Oasis Magazine Articles

Free to Learn: Fatma's Story

By Kristin Jankowski



She hid herself behind her father's legs. I could just see her big brown eyes. "That's Fatma," said Yousef, our new bawab. My family and I just moved in our new apartment, and Yousef and his family lived next door in a small room with no windows. Fatma is his little daughter.

My husband Salah, my daughter Malak and I were so happy about our new flat, situated on the ground floor with a garden and a mango tree. "Maybe Malak and Fatma can be friends one day," said Salah. At that point, he had no clue how much truth was in his words.

"Fatma is afraid of other people," explained Yousef. "It's good that you moved in the apartment next to us. Fatma and Malak can play together one day. "Two little girls, two families, and the beginning of a beautiful friendship… the beginning of a miracle.

It was Salah who introduced the girls to each other. "Go and play with Fatma," he told Malak. And off she went into Yousef's little room where he lives with his wife Shaimaa, Fatma and baby Heba. They share one big bed. They have a very small kitchen and a bathroom, and a TV on a shelf.

Since I arrived in Egypt more than 8 years ago, I can't get used to the big gap between the rich and the poor. It breaks my heart when I see how much money rich people spend on manicures, the hair dressers, and club memberships while the poor beg for food in the streets.

Malak was two years old when they met, Fatma one year older.  Since last summer, the girls have become best friends.  They laugh, scream, run, solve puzzles together, fight and hit each other, cry and hug each other. I'm very proud to tell people that Malak plays with our bawab's daughter. Why? It is just a good feeling.

As time passed, I fell pregnant again. Yousef and his wife helped me a lot during my second pregnancy, while Malak played for hours in their room. Baby Salma was born at home. Even while I was in the last stages of labor, Malak was with Fatma next door. There was no way that we could separate these two girls.

In the last days of summer, Yousef told us he had begun searching for a kindergarten for Fatma. Alarm bells rang in my head. I knew that average kindergartens cost 2,000 pounds or more in Cairo. And most of them I didn't even like. How awful would a kindergarten for 50 pounds be, I thought to myself. No, I thought, not for Fatma. Not for our helpful neighbors.

 Sitting on my laptop, I felt inspired to write a short post on Facebook. It just burst and spilled out of me. I wrote a post starting an initiative for Fatma. During that time, I had spoken with nobody about my idea. There was no "we" at the time, I actually had no idea what I was doing.  I just had a clear vision: Fatma having the same chances in life as Malak. Full stop.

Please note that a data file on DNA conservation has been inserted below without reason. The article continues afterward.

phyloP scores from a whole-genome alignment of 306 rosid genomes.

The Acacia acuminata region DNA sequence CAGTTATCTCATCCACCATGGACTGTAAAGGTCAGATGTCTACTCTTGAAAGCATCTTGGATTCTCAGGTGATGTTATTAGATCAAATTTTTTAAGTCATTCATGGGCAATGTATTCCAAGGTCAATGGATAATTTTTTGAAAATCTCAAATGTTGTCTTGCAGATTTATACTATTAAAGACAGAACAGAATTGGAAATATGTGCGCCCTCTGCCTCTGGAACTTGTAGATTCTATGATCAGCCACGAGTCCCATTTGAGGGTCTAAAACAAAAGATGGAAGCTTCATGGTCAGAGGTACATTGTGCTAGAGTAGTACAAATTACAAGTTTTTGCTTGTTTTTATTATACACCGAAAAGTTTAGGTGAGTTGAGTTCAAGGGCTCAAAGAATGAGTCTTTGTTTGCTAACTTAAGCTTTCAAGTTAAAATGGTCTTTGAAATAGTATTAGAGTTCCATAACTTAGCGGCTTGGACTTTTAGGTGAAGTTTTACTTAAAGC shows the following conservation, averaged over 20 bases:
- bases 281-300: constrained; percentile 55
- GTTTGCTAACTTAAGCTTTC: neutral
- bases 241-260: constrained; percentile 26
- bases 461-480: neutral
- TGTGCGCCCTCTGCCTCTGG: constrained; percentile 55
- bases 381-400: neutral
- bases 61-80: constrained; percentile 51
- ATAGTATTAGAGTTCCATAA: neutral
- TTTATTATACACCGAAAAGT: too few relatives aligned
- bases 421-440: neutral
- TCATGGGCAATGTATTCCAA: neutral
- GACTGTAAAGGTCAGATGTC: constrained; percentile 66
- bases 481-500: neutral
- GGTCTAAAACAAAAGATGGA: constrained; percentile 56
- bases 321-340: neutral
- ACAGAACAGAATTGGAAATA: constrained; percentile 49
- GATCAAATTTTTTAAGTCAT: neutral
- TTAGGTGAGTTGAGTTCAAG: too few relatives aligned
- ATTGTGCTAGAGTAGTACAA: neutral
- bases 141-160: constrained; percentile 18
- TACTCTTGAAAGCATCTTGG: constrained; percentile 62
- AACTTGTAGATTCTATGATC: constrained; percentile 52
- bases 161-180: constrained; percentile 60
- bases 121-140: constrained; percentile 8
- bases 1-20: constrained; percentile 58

I called the initiative "I'm free to learn” – inspired by the wonderful book "Free to Learn" by Peter Gray. The book is a masterpiece against imprisonment schooling and the importance of free social play.  I asked my Facebook followers if anyone was willing to donate money for Fatma, so we can save her from ill-treatment in a super cheap kindergarten.

I received messages on the spot.  Surprisingly, even the manager of the Montessori-Kindergarten that Malak attends contacted me, scheduling a meeting for the next day. "I'm curious about Fatma," she said, when we met in her office. She asked me a few questions, and it was obvious that we were both very moved by what was happening. "I want to see her. Can you bring her tomorrow?" I felt I was losing my balance, in a dream state. She continued, "I have been thinking for months about admitting an impoverished child into our kindergarten. I know that Maria Montessori would be very happy about that." We both had tears in our eyes.

That afternoon I went to Yousef and told him what had happened, delivering the happy news that beginning from the very next day, Fatma would be attending the same kindergarten as Malak, together. He and his wife were so happy.

In our modern consumerist world, I believe most of us think we can achieve happiness through buying more things, going to yoga or mediation classes to become enlightened, or having an important job. All these things are done in an attempt to fill a void inside of us.

But that may be misguided.  In my own limited experience, the basic source of all happiness is love and compassion, a sense of kindness and warm-heartedness towards others, just as the Dalai Lama.  If these past few weeks have taught me anything, it is how right he is.

A year ago, Fatma was just one of millions of poor kids in Egypt. Now she can speak a few German words and she is counting in English. She knows how to climb, she isn’t afraid of a slide anymore. She knows how to pay the taxi driver, and waits for her change.

When you ask her in Arabic "Enti kam sanaa (How old are you)", she answers in English, full of self confidence and a big smile: "Four years."

I’ve learned that giving is so much nicer than just receiving. I can see how Fatma opens people’s hearts when they whisper in my ears, "I want to donate also." I have tears in my eyes while writing this text. It's a miracle and such a beautiful experience for everybody around us.  I wish you could feel the happiness that has captured our house. 





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